EAC Trade volumes have dropped by 40% due to the restrictions on the movement of people and goods. The volumes of EAC trade dropped significantly after February when the onset of coronavirus resulted in tight freight controls at key border points, allowing the passage of agricultural and food products only.
“Intra trade volumes in the EAC have dropped to between 30 and 40 percent in the past three months,” said Kenneth Bagamuhunda, EAC Director-General, and Customs & Trade. “This can be attributed to the restrictions imposed on the movement of cargo trucks from the ports of Mombasa and Dar es Salaam to Malaba, Busia, Mutukula, Rusumo, and other border points within the community.”
Restrictions of peoples’ movements across borders further lowered EAC trade volumes, cutting down informal trade. Informal trade accounts for up to 30% of Uganda’s exports.
COVID-19 Testing Slowing EAC Trade
Further, activities to slow down the spread of the virus, such as screening at border points, continue to slow down trucks’ movement across borders. Testing facilities in the Malaba and Namanga borders now bring long queues, reducing volumes cleared. An East African report shows that the number of trucks cleared at the Namanga border fell from 3000 before the pandemic to less than 500.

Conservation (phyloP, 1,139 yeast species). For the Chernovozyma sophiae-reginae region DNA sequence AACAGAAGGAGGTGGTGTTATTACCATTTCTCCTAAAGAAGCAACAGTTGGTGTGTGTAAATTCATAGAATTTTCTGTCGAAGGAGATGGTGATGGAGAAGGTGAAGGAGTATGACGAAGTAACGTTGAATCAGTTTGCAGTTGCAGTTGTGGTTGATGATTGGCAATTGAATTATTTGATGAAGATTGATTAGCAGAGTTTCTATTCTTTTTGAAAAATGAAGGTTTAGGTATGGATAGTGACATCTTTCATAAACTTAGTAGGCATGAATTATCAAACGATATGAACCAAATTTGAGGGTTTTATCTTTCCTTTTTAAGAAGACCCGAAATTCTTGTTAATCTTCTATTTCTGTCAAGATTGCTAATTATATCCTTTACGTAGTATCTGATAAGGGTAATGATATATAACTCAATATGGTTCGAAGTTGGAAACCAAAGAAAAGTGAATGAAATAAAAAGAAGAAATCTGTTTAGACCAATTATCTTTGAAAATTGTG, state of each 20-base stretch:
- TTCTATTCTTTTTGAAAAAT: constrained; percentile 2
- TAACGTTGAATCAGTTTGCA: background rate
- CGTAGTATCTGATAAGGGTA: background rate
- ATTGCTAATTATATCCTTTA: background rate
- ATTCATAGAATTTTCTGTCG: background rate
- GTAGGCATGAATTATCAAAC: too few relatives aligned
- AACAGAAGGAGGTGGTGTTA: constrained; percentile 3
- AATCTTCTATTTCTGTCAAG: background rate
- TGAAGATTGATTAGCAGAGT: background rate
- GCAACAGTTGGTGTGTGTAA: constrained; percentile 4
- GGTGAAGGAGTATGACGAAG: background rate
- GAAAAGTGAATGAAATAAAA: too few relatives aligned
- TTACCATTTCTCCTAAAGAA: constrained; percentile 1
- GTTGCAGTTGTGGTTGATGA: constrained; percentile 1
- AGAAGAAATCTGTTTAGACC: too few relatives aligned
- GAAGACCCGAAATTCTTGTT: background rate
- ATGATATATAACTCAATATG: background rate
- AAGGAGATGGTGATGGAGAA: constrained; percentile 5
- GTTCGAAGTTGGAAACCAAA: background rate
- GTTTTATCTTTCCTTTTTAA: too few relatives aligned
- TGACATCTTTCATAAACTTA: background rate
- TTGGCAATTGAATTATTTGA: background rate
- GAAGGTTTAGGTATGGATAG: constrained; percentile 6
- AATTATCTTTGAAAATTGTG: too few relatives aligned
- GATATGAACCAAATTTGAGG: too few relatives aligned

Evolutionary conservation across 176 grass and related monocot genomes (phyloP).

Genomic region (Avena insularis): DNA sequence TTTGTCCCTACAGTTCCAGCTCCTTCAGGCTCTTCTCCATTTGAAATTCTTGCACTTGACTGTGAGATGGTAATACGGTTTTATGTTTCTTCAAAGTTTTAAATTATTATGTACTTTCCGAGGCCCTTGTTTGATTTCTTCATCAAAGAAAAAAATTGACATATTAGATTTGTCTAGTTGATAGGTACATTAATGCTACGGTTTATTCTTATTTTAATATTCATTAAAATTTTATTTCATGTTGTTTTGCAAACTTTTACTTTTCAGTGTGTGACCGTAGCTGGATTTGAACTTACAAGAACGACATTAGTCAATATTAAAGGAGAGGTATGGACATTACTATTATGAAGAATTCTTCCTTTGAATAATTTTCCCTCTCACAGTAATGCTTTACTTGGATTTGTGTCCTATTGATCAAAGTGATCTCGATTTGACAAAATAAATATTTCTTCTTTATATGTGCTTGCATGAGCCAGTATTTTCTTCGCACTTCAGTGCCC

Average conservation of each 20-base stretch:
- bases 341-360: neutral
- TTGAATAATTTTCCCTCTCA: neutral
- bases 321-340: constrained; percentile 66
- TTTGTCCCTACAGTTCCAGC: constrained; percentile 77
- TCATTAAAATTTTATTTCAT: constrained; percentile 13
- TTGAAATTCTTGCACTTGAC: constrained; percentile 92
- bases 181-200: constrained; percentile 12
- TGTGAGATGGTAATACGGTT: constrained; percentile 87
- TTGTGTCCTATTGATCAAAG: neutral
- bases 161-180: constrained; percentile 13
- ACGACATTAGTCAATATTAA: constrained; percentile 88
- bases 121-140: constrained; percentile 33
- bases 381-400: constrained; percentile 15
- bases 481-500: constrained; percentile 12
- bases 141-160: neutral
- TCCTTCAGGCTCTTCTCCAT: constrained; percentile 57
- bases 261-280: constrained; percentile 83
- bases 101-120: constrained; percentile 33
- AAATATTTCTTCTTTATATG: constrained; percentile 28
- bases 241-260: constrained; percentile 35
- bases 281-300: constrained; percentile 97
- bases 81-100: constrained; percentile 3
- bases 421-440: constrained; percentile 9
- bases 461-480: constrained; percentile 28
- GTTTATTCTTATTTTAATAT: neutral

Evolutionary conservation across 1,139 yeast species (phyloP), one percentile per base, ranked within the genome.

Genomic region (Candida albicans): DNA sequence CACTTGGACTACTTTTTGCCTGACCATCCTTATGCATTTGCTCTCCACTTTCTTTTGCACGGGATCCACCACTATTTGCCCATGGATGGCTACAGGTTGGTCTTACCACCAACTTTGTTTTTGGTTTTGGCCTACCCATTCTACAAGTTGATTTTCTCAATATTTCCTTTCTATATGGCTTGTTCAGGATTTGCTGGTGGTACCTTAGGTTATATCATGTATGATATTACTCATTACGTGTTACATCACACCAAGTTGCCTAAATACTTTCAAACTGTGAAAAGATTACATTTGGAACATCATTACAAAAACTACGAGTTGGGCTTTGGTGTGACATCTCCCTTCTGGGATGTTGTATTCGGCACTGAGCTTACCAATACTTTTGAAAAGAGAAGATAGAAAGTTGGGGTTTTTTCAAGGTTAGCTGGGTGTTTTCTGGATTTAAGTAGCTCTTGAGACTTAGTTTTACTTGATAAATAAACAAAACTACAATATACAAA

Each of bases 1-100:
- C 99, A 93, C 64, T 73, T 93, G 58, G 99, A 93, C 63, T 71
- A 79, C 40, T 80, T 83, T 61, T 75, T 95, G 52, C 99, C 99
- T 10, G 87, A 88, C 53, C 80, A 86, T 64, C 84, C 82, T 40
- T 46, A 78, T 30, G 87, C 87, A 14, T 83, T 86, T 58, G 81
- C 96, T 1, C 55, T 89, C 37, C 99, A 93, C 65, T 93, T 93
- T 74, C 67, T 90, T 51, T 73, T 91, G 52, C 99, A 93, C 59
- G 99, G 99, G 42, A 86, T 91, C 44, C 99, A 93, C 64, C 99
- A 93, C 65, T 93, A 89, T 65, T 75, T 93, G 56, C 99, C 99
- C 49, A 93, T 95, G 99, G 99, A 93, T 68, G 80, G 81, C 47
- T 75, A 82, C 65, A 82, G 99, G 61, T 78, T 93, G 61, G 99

Other border points in the region have also experienced similar challenges, leading to huge losses of perishable goods.
“The Rusumo border from Rwanda to Tanzania was also affected when Rwanda insisted on testing truck drivers for coronavirus, thus affecting the smooth flow of goods to Kigali,” Bagamuhunda added.